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Joseph E.B. Elliott: Bethlehem Steel Portfolio
August 6, 2010 - December 5, 2010
Excerpts from Elliott’s essay from a forthcoming book on his Bethlehem Steel photography:
The Bethlehem Steel photographs derive from my early interest in railroads and their associated landscapes: river courses, rail cuts and fills, bridges and viaducts, the industrial zones and specialized structures they were built to serve. Rail zones tend to occupy the older areas of the built environment and contain all shapes and sizes of commercial structures: warehouses, grain elevators, manufacturing complexes. The passage of time has brought periods of use, decay, and reuse, depositing artifacts from different eras. Until recently, these zones were seen as inhospitable to habitation by anyone other than the lowest strata of society, or off limits all together. I find them to be fascinating, containing architectural forms unknown to the public, and beautiful landscapes that are normally unseen. Rivers run below, nature reclaims abandoned sites: the results are new amalgamated ecologies.
We officially entered the plant in the summer of 1989, under the watchful eye of company metallurgist John Fielding, an old friend of Lance Metz.. John took us first to No.1 Forge Shop. Although its fourteen thousand ton press was long gone, the empty interior was magnificent. No. 1 Forge was one of many long shed-type buildings in the Lehigh Forge section of the plant, in various degrees of use and decay. This section of the plant had been constructed in the 1890s to produce battleship armor and cannon barrels to fit out the expanding fleet of the United States Navy. Built to house the age-old metal processes of melting, casting and forging, these spaces had a medieval feel to them. We made only one or two images that first day. I quickly learned that exposures would need to be exceedingly long to capture the exquisite structure and material quality of the vast dim spaces. Ten-minute exposures were not uncommon for us and allowed lots of time to ruminate and poke about. Distant sounds of steam escaping or trains rumbling past formed a background to our work. An employee for over twenty years, Fielding allowed that our process was about as exciting as watching paint dry.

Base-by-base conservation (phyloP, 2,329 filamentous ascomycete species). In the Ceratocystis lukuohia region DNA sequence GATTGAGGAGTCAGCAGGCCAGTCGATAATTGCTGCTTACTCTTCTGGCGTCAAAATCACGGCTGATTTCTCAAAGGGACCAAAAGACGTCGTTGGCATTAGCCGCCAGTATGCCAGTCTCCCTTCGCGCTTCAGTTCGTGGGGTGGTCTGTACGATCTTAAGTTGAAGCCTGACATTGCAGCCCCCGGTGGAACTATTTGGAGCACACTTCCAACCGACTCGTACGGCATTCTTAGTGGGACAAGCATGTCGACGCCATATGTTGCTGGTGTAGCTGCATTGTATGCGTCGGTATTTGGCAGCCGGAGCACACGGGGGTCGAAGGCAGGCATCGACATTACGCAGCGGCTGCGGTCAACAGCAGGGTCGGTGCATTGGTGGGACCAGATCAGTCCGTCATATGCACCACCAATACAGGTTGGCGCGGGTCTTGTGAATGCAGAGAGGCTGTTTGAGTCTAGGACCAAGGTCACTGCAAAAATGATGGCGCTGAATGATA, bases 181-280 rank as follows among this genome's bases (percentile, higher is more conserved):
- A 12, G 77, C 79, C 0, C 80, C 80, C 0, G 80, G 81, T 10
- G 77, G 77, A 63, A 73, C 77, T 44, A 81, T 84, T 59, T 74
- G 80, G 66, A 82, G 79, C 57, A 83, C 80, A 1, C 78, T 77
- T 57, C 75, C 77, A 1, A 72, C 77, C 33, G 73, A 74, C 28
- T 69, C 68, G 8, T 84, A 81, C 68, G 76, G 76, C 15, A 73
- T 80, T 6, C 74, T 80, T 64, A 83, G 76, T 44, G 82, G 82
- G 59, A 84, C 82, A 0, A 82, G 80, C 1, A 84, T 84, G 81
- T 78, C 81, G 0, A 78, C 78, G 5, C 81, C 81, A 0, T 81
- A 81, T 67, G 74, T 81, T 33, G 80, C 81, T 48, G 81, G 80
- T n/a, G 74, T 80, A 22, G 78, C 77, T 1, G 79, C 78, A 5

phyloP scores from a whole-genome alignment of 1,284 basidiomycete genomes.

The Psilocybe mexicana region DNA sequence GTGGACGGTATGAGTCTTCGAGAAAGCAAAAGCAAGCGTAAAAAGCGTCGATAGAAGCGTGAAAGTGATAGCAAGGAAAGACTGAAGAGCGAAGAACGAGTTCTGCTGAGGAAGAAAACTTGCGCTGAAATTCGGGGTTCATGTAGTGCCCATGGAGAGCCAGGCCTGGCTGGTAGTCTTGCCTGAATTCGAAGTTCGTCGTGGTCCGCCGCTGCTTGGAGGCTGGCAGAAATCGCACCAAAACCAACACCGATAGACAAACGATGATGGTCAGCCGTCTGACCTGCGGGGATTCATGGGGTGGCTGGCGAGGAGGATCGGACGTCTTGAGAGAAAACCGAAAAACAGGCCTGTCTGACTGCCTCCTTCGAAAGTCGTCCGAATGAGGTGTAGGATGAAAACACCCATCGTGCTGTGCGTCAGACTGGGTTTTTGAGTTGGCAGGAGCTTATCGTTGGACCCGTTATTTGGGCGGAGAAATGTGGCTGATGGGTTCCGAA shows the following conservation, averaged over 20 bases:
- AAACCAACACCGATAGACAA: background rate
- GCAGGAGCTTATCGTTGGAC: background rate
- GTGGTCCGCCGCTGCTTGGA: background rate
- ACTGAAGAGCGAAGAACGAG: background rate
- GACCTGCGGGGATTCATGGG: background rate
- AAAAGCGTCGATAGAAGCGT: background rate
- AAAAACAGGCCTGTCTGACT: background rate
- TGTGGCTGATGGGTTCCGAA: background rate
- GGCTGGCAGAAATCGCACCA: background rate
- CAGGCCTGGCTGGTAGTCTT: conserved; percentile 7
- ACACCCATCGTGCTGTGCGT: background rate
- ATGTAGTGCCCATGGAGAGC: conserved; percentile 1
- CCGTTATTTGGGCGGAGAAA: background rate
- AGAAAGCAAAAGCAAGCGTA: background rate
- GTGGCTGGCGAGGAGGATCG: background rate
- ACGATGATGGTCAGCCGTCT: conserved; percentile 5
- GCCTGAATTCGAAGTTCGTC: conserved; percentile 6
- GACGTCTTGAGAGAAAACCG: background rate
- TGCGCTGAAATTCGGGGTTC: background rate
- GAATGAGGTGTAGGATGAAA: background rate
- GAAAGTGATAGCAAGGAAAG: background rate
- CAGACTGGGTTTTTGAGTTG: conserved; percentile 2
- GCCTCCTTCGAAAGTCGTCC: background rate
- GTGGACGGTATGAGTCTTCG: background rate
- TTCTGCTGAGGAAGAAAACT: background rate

As the official photographer on a Historic American Engineering Record project (HAER, an office of the U.S. Department of the Interior), I had to approach my work in a different manner than I had previously done in my New York waterfront ramblings. With my photographic work now framed as documentation rather than art, and with lots to do in relatively limited amounts of time, I usually concentrated on solving technical and logistical problems. When would the next furnace be tapped? What time would the 48-inch mill go back on line? Where could I set up the camera to get the best angle but not be crushed or burned? I worked with a 4×5 inch view camera that could only be used on a tripod. Exposures were very slow. Yielding superb detail and tonal subtlety, it was the best choice to deal with immense spaces and gigantic equipment. But my inability to shoot and move quickly meant that I often missed people and machinery that moved. The slow process also limited the number of views I could make. I would be forced to decide which few images would best describe what I was seeing.
The company announced that the blast furnaces would close in December 1995, marking the end of steel production. I visited the furnaces on the last two nights of operation. A handful of men were at work, and I walked in on my own from across the tracks. The operating blast furnace was relatively quiet. Almost like a breathing organism, the predominate sound was the rush of air through the stoves and tuyeres, and an occasional skip car dumping ore into the bell high on top of the furnace. I made exposures in the rain late at night.
The remaining part of the Bethlehem plant, the coke works, ran until 1997. Instead of feeding the Bethlehem furnaces, the coke was sold on the open market. Train loads were sent west to Rouge Steel in Detroit. I made my last image of the works looking across the hamlet of Didier, at midnight March 22, 1997, the last night of operation. Since then I have returned several times, but a dead steel mill is vastly different from a living one.